Ankylosing spondylitis is a type of arthritis that results in chronic (long-term) inflammation of the spine. The sacroiliac joints, located between the base of the spine and the pelvis, get inflamed in ankylosing spondylitis (AS). One of the initial symptoms of AS is this inflammation, which is also known as, sacroiliitis. The joints between the vertebrae, the bones that make up the spinal column, are frequently affected by inflammation. This condition is known as spondylitis.
Some AS patients have excruciating, chronic back pain, hip pain and stiffness. Others have random, milder symptoms. The spine may become rigid due to new bone formations that eventually fuse vertebral segments. This condition is called ankylosis.
Symptoms of Ankylosing Spondylitis:
Ankylosing spondylitis symptoms often arise gradually over months or years and fluctuate with time. One of the early signs of ankylosing spondylitis that might keep you awake is lower back stiffness and pain, especially in the morning and at night. It is also possible to experience pain in the large joints, including the hips and shoulders.
Other symptoms may include:
When to see a doctor?
If you experience lower back pain that has been slowly getting worse over time, experience pain in the morning or when you are sleeping at night, it’s time to be alert. Especially if a pain that gets better with activity but gets worse while you are at rest, should be discussed with your doctor.
Doctors at Medicover can help you get the right treatment and management for Ankylosing Spondylitis.
Causes and Risk Factors :
Ankylosing spondylitis has no known specific cause. The inflammation can lead to new bone formation, which can lead to fusion and lasting injury. However, doctors are still unclear about why AS patients have this persistent inflammatory reaction. However, the disease frequently runs in families. Both hereditary and environmental factors may contribute to AS.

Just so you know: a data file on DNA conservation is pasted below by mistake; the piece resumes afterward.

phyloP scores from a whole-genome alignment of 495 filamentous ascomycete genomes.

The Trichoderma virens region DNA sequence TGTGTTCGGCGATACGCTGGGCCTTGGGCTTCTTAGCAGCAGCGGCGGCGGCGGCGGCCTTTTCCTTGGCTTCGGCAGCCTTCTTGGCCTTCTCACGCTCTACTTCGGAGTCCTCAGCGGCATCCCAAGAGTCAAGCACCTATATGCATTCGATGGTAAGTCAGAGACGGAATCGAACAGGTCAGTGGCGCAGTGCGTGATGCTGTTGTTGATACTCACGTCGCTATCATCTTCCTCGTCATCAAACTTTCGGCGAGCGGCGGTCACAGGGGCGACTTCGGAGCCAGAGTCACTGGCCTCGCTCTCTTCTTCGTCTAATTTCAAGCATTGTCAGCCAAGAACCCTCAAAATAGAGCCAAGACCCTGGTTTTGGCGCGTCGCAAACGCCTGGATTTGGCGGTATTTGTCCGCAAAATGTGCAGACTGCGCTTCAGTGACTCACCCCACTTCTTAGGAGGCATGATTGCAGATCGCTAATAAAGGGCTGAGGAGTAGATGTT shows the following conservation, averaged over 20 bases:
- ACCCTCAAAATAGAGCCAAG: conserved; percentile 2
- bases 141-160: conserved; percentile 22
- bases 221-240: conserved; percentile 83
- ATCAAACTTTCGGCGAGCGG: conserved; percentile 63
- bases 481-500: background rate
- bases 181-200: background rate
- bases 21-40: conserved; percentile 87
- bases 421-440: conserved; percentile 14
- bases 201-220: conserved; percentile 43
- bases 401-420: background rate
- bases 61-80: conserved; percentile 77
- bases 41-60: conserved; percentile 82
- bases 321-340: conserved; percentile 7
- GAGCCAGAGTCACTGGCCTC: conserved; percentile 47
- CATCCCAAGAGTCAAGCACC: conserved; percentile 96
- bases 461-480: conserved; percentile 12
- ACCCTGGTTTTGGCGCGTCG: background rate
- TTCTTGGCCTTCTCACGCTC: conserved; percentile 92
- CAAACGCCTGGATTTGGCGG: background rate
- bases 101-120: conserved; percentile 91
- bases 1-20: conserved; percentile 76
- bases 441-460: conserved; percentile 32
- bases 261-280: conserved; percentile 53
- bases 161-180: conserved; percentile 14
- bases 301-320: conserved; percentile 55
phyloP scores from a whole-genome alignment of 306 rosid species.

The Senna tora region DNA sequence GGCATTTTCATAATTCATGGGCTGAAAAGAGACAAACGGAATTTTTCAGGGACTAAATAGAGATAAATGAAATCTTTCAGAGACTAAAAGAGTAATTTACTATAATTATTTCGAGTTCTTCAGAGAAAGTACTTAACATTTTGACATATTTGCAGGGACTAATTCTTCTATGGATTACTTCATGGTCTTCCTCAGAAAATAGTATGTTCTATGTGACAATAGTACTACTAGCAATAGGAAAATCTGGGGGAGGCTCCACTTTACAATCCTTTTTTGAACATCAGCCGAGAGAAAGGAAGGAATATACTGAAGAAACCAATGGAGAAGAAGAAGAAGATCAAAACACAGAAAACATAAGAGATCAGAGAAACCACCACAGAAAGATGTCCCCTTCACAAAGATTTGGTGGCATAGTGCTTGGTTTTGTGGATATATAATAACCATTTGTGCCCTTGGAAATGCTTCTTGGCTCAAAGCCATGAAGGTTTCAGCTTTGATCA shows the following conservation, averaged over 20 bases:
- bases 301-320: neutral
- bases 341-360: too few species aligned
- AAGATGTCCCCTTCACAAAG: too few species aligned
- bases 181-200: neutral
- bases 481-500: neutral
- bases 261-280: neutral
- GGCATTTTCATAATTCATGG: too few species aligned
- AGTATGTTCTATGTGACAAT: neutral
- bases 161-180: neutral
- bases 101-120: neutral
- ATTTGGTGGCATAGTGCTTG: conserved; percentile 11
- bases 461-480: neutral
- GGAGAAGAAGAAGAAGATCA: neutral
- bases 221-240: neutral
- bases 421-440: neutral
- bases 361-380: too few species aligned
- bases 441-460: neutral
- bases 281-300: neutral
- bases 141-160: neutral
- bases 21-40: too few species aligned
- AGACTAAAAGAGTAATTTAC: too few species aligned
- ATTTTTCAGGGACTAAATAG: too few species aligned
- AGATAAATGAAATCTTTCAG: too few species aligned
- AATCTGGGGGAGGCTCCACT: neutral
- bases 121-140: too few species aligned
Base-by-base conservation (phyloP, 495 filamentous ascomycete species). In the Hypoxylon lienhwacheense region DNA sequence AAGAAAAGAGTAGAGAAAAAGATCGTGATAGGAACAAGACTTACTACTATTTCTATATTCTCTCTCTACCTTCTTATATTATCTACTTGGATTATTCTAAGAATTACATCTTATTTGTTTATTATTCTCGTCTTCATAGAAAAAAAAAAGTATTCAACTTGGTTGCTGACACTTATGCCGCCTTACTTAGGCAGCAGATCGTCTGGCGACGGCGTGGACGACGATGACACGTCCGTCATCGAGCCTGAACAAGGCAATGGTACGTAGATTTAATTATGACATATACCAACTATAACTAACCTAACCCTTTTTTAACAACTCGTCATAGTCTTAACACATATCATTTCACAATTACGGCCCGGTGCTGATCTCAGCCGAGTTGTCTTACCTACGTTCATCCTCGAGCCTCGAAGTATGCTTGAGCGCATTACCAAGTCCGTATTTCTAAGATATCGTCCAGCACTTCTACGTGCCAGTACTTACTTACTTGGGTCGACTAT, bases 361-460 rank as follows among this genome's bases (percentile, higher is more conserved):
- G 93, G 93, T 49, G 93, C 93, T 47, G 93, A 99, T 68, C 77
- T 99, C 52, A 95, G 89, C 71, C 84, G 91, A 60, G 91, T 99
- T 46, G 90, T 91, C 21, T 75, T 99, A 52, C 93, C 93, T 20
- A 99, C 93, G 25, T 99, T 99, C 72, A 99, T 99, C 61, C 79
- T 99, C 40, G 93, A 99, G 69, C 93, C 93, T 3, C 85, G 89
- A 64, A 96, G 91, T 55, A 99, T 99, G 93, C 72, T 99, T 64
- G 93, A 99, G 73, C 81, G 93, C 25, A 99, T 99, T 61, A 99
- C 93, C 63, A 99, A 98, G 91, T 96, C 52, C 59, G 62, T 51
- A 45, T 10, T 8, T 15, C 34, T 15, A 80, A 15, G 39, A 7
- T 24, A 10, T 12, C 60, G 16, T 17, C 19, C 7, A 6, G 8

Risk factors :
Ankylosing spondylitis is more common in men than women. The HLA-B27 gene is primarily present in those with ankylosing spondylitis. However, many individuals with this gene never get ankylosing spondylitis.
Suffering from Ankylosing spondylitis can lead to other health issues and complications including:
In more severe cases, the body tries to fix damaged bone structures by forming new bone. Eventually, the new bone occupies the space between the vertebrae and fuses them.
Some people with ankylosing spondylitis have thin bones. Due to the vertebrae's weak state and the possibility of rupture, this posture might become stooped or slumped.
Eye inflammation (uveitis)
An eye inflammation is a typical side effect of ankylosing spondylosis and is characterised by sudden onset of eye discomfort, sensitivity to light, and impaired vision.
Aortitis, a disorder caused by swelling of the aorta, the largest artery in the body, is a complication of ankylosing spondylitis. Aortic valve disease may arise from this.
People with ankylosing spondylitis have a very low chance of developing the extremely rare disorder known as amyloidosis, in which the protein amyloid builds up in organs such as the heart, lung, or liver.
Although back pain is its primary symptom, AS can be difficult to identify. Since the condition affects men significantly more frequently than women, a diagnosis may be even more difficult for women.